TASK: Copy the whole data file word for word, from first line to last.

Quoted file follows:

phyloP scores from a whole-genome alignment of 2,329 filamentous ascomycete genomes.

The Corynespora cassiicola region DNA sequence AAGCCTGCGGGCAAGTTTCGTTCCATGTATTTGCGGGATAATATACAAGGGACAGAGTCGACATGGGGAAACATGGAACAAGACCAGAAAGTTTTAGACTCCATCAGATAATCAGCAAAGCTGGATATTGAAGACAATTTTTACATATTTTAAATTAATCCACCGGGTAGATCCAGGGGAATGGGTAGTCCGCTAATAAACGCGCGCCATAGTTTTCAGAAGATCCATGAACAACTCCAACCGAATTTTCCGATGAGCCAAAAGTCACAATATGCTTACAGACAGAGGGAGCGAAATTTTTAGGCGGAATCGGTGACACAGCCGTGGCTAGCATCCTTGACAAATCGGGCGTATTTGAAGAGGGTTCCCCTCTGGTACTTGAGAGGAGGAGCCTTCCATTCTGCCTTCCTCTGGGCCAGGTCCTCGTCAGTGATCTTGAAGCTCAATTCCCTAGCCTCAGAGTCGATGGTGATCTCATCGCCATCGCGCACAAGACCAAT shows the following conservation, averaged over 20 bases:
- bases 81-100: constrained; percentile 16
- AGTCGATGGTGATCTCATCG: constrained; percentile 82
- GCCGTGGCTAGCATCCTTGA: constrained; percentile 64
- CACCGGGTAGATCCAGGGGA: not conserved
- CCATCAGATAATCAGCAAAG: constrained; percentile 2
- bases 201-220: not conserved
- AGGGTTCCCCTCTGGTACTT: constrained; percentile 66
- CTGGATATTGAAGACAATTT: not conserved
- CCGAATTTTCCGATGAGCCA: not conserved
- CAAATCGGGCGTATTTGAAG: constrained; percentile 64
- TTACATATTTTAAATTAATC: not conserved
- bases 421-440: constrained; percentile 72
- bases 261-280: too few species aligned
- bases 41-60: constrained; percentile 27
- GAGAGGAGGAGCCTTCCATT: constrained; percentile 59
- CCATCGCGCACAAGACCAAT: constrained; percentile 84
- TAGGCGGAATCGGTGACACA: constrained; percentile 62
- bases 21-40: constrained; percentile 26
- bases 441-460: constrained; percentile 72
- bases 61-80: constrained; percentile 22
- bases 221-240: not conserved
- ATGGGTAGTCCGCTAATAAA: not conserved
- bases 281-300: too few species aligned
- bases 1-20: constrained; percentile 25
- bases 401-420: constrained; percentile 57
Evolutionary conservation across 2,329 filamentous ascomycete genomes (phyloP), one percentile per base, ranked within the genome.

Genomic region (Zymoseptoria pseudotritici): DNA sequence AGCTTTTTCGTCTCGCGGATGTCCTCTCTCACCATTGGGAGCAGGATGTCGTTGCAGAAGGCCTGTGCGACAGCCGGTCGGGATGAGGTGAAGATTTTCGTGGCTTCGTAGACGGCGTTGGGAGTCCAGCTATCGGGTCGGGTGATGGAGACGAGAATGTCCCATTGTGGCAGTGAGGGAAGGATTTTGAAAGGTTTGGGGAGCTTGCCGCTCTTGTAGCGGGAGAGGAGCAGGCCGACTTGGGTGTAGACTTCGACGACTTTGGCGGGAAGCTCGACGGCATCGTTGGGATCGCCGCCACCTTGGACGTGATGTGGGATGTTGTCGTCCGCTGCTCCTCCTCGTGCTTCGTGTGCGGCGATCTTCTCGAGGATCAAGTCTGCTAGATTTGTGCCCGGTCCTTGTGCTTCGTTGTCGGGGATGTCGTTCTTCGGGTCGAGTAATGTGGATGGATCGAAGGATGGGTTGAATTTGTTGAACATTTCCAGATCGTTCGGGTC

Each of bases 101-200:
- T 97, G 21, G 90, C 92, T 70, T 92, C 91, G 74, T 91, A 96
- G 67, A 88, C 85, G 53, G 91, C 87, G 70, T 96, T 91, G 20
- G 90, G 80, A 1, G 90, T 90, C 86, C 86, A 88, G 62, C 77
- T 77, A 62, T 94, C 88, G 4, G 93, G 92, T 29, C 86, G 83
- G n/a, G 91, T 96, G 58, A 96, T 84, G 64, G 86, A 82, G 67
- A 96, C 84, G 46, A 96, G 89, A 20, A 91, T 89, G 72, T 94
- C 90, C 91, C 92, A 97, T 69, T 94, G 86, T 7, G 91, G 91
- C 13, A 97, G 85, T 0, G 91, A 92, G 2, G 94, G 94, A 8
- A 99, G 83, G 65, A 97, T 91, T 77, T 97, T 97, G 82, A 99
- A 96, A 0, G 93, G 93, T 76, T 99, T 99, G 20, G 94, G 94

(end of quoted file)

phyloP scores from a whole-genome alignment of 2,329 filamentous ascomycete genomes.

The Corynespora cassiicola region DNA sequence AAGCCTGCGGGCAAGTTTCGTTCCATGTATTTGCGGGATAATATACAAGGGACAGAGTCGACATGGGGAAACATGGAACAAGACCAGAAAGTTTTAGACTCCATCAGATAATCAGCAAAGCTGGATATTGAAGACAATTTTTACATATTTTAAATTAATCCACCGGGTAGATCCAGGGGAATGGGTAGTCCGCTAATAAACGCGCGCCATAGTTTTCAGAAGATCCATGAACAACTCCAACCGAATTTTCCGATGAGCCAAAAGTCACAATATGCTTACAGACAGAGGGAGCGAAATTTTTAGGCGGAATCGGTGACACAGCCGTGGCTAGCATCCTTGACAAATCGGGCGTATTTGAAGAGGGTTCCCCTCTGGTACTTGAGAGGAGGAGCCTTCCATTCTGCCTTCCTCTGGGCCAGGTCCTCGTCAGTGATCTTGAAGCTCAATTCCCTAGCCTCAGAGTCGATGGTGATCTCATCGCCATCGCGCACAAGACCAAT shows the following conservation, averaged over 20 bases:
- bases 81-100: constrained; percentile 16
- AGTCGATGGTGATCTCATCG: constrained; percentile 82
- GCCGTGGCTAGCATCCTTGA: constrained; percentile 64
- CACCGGGTAGATCCAGGGGA: not conserved
- CCATCAGATAATCAGCAAAG: constrained; percentile 2
- bases 201-220: not conserved
- AGGGTTCCCCTCTGGTACTT: constrained; percentile 66
- CTGGATATTGAAGACAATTT: not conserved
- CCGAATTTTCCGATGAGCCA: not conserved
- CAAATCGGGCGTATTTGAAG: constrained; percentile 64
- TTACATATTTTAAATTAATC: not conserved
- bases 421-440: constrained; percentile 72
- bases 261-280: too few species aligned
- bases 41-60: constrained; percentile 27
- GAGAGGAGGAGCCTTCCATT: constrained; percentile 59
- CCATCGCGCACAAGACCAAT: constrained; percentile 84
- TAGGCGGAATCGGTGACACA: constrained; percentile 62
- bases 21-40: constrained; percentile 26
- bases 441-460: constrained; percentile 72
- bases 61-80: constrained; percentile 22
- bases 221-240: not conserved
- ATGGGTAGTCCGCTAATAAA: not conserved
- bases 281-300: too few species aligned
- bases 1-20: constrained; percentile 25
- bases 401-420: constrained; percentile 57
Evolutionary conservation across 2,329 filamentous ascomycete genomes (phyloP), one percentile per base, ranked within the genome.

Genomic region (Zymoseptoria pseudotritici): DNA sequence AGCTTTTTCGTCTCGCGGATGTCCTCTCTCACCATTGGGAGCAGGATGTCGTTGCAGAAGGCCTGTGCGACAGCCGGTCGGGATGAGGTGAAGATTTTCGTGGCTTCGTAGACGGCGTTGGGAGTCCAGCTATCGGGTCGGGTGATGGAGACGAGAATGTCCCATTGTGGCAGTGAGGGAAGGATTTTGAAAGGTTTGGGGAGCTTGCCGCTCTTGTAGCGGGAGAGGAGCAGGCCGACTTGGGTGTAGACTTCGACGACTTTGGCGGGAAGCTCGACGGCATCGTTGGGATCGCCGCCACCTTGGACGTGATGTGGGATGTTGTCGTCCGCTGCTCCTCCTCGTGCTTCGTGTGCGGCGATCTTCTCGAGGATCAAGTCTGCTAGATTTGTGCCCGGTCCTTGTGCTTCGTTGTCGGGGATGTCGTTCTTCGGGTCGAGTAATGTGGATGGATCGAAGGATGGGTTGAATTTGTTGAACATTTCCAGATCGTTCGGGTC

Each of bases 101-200:
- T 97, G 21, G 90, C 92, T 70, T 92, C 91, G 74, T 91, A 96
- G 67, A 88, C 85, G 53, G 91, C 87, G 70, T 96, T 91, G 20
- G 90, G 80, A 1, G 90, T 90, C 86, C 86, A 88, G 62, C 77
- T 77, A 62, T 94, C 88, G 4, G 93, G 92, T 29, C 86, G 83
- G n/a, G 91, T 96, G 58, A 96, T 84, G 64, G 86, A 82, G 67
- A 96, C 84, G 46, A 96, G 89, A 20, A 91, T 89, G 72, T 94
- C 90, C 91, C 92, A 97, T 69, T 94, G 86, T 7, G 91, G 91
- C 13, A 97, G 85, T 0, G 91, A 92, G 2, G 94, G 94, A 8
- A 99, G 83, G 65, A 97, T 91, T 77, T 97, T 97, G 82, A 99
- A 96, A 0, G 93, G 93, T 76, T 99, T 99, G 20, G 94, G 94